Validating your business or idea is a big offshoot of appearing on Dragons’ Den even if you don’t get a deal done, added Shane, who was originally looking for $500,000 for 20 per cent of the fitness equipment business, which had already achieved an established e-commerce presence and distributorship in North America and Europe.

Shane’s validation came from the fact three dragons were interested in making a deal at the time, but their overtures for a bigger portion of ownership in the enterprise were ultimately turned down.

“We wanted the offer to be the right one,” Shane said.

Still, the appearance on the program helped boost the fortunes of the company — they still do today, nearly three years after the original air date.

“Our episode has been on about seven or eight times and results in a spike in sales each time,” Shane said.

Not bad for a product pitch that Shane had no assurance would actually make it to air.

“Not many people know that when you are selected for taping the show there’s no guarantee you will be seen,” he said.

Plus, prospective businesses have to pay their way to Toronto for filming.

“You have to pay for all of that. In our case we had to hire fitness models and ship our exercise rack used for demonstrating the equipment. In all, it cost us about $30,000 with no certainty we’d even been seen on TV.

For Brandon Segal and his family, their appearance on the show in April 2015 with a line of stylish and colourful compression socks (Dr. Segal’s Compression Socks) that promoted increased blood circulation came with another set of misgivings — namely the glare of the spotlight.

“To be honest, it was one of the most exhilarating — I don’t want to want say scary — things we’ve done ,” Segal said, whose father, vein specialist Dr. Jean Segal, developed the product. 

“Walking up the stairs and onto the set was amazing. You’re there with the whole panel (dragons) staring at you and you give them your pitch.

“Just make sure you’re prepared and practise over and over so that it’s exactly the way you want it,” he said. “There’s nerves, adrenalin and you’re in front of the lights and cameras.”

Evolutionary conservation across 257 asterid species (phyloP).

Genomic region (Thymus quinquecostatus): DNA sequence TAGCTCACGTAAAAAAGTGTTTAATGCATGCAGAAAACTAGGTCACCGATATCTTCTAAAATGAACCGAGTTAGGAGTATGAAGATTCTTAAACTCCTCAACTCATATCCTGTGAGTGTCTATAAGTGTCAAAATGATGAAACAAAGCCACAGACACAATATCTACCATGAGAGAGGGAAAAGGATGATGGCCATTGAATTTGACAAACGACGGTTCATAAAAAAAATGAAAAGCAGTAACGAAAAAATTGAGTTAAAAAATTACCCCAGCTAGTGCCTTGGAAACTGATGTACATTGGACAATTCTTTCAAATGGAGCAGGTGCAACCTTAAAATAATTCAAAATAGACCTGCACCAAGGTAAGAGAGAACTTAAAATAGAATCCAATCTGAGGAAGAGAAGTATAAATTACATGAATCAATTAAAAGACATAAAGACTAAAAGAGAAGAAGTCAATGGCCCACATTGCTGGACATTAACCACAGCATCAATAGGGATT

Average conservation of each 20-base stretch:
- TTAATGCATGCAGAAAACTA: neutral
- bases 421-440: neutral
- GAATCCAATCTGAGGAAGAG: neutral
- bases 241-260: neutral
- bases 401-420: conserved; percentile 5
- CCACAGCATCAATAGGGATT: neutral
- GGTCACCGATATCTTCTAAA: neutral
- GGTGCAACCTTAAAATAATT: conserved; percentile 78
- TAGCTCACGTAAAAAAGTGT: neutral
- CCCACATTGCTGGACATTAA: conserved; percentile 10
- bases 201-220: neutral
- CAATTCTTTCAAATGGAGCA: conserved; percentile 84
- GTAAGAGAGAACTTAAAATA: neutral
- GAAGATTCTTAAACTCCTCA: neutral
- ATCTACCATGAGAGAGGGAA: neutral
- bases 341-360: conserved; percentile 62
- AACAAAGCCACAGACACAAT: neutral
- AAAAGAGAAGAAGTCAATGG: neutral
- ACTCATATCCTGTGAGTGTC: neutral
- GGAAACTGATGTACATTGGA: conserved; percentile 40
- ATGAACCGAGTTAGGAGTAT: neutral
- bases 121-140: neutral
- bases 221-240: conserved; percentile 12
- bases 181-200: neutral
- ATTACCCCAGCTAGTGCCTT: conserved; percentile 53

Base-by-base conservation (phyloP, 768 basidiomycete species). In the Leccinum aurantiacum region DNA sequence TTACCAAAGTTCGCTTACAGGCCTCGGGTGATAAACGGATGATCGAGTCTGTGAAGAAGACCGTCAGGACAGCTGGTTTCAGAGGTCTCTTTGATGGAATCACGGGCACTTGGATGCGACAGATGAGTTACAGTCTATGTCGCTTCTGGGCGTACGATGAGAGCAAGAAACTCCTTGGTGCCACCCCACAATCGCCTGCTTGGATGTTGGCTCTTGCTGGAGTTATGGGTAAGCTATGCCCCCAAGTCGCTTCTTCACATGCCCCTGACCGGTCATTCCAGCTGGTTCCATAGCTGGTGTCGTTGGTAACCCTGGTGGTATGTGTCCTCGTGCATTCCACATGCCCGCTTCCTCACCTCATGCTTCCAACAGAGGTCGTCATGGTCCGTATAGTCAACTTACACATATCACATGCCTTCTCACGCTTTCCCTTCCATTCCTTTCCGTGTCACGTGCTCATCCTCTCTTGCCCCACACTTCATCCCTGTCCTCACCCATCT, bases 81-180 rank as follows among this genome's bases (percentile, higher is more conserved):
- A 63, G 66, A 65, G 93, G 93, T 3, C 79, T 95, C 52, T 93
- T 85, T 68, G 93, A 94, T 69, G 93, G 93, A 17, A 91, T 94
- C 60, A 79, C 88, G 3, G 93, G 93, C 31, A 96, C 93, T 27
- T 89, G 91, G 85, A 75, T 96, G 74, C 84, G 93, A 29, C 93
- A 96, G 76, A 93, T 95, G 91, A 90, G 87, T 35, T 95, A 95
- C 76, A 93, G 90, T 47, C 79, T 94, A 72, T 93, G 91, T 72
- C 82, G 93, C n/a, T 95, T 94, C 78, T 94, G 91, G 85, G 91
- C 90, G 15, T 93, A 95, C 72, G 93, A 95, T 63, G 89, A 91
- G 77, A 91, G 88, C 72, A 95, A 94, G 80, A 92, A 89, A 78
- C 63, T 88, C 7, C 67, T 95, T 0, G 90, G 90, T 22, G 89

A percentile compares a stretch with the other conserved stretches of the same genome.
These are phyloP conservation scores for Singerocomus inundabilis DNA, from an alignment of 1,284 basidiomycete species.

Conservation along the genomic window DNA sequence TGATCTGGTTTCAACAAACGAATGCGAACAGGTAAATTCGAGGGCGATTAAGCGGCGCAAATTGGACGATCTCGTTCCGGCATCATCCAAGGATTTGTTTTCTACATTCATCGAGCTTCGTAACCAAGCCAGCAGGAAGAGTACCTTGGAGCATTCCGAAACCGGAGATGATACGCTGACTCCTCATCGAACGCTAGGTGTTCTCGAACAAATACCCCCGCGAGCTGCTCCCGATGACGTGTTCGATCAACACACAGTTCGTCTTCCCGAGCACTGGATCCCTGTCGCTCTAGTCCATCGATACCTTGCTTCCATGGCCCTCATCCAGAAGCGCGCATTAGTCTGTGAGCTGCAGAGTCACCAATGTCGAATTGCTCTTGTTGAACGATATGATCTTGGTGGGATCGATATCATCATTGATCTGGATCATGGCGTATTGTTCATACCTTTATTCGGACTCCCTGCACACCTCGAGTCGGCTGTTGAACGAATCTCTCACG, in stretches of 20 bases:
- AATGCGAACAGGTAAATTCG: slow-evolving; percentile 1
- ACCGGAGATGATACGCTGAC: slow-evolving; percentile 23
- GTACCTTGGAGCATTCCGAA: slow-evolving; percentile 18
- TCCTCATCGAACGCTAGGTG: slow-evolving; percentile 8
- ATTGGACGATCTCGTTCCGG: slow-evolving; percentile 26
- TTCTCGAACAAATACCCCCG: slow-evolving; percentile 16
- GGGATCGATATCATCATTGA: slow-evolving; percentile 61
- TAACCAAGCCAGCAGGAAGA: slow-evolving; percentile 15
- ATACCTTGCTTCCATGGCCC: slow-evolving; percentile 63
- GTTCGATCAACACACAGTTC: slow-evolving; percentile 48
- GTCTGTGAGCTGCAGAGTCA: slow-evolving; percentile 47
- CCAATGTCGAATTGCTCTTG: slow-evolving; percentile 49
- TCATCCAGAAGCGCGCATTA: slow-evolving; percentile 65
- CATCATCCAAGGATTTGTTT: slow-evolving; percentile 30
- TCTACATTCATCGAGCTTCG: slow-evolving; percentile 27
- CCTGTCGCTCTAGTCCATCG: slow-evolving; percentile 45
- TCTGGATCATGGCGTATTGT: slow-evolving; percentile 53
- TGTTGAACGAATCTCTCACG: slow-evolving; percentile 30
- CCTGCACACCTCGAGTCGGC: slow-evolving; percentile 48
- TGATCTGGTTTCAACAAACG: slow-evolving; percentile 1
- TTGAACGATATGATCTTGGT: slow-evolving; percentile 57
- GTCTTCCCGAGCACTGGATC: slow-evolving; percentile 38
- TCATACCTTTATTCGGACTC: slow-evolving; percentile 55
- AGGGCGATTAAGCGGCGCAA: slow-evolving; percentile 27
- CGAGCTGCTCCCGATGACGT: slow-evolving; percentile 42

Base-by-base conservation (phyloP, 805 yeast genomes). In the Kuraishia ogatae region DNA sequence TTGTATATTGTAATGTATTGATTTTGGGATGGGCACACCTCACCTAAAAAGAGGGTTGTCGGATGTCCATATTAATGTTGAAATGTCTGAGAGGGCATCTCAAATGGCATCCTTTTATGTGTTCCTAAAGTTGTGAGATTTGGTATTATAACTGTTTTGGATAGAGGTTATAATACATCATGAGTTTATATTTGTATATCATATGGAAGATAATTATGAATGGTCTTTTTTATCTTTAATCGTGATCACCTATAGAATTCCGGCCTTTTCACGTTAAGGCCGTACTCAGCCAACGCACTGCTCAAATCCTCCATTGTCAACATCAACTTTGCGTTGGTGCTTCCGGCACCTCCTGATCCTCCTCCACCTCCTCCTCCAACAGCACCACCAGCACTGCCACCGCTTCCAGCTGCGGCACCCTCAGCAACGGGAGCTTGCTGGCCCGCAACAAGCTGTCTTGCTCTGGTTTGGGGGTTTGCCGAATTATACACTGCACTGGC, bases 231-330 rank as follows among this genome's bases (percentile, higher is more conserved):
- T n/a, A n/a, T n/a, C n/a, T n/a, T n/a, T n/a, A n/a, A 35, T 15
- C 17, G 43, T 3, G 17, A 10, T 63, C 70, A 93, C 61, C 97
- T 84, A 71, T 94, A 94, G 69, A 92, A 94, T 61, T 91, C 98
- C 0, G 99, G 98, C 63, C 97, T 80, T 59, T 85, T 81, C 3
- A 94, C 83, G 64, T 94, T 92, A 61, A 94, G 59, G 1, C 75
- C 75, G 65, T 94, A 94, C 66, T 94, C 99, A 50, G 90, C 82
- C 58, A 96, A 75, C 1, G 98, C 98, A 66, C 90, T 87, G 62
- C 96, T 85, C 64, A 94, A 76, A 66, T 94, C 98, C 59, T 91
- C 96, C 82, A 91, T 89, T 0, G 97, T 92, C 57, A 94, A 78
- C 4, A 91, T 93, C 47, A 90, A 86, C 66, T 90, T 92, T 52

But would he suggest it to others?

“I would definitely tell people to go on the show,” he said.

Dragon Chilton was again the one to strike a deal on the show, offering the Segal’s a no interest loan of $300,000 for a seven and a half per cent stake in the company.

While that sounded good and handshakes were exchanged on camera, the deal did not come to fruition.

“It didn’t work for either of us, but it was a great experience,” Segal said. “We sat down with him (Chilton) afterwards and he helped us with ideas for distribution and the next growth steps.”

For inventor Longley, the next step was a second appearance on Dragons’ Den that aired about two weeks ago. This time it was for a product called the TwoCane, a walking stick that quickly splits into two canes to provide better stability.

Dragon Manjit Manhas struck a deal for $50,000 in exchange for 25 per cent of the company and a three per cent royalty. Since the episode was shot in April discussions have continued in hopes of cementing a deal, said Longley’s business partner David Bernhardt, adding the most recent success has spurred thoughts of trying for a third appearance which has never been accomplished before.

Just what product would be pitched if Longley makes the cut at a future audition is not known.

“Marco has a book full of ideas,” Bernhardt said.

Information about the Dragons’ Den audition process can be found on the show’s website online at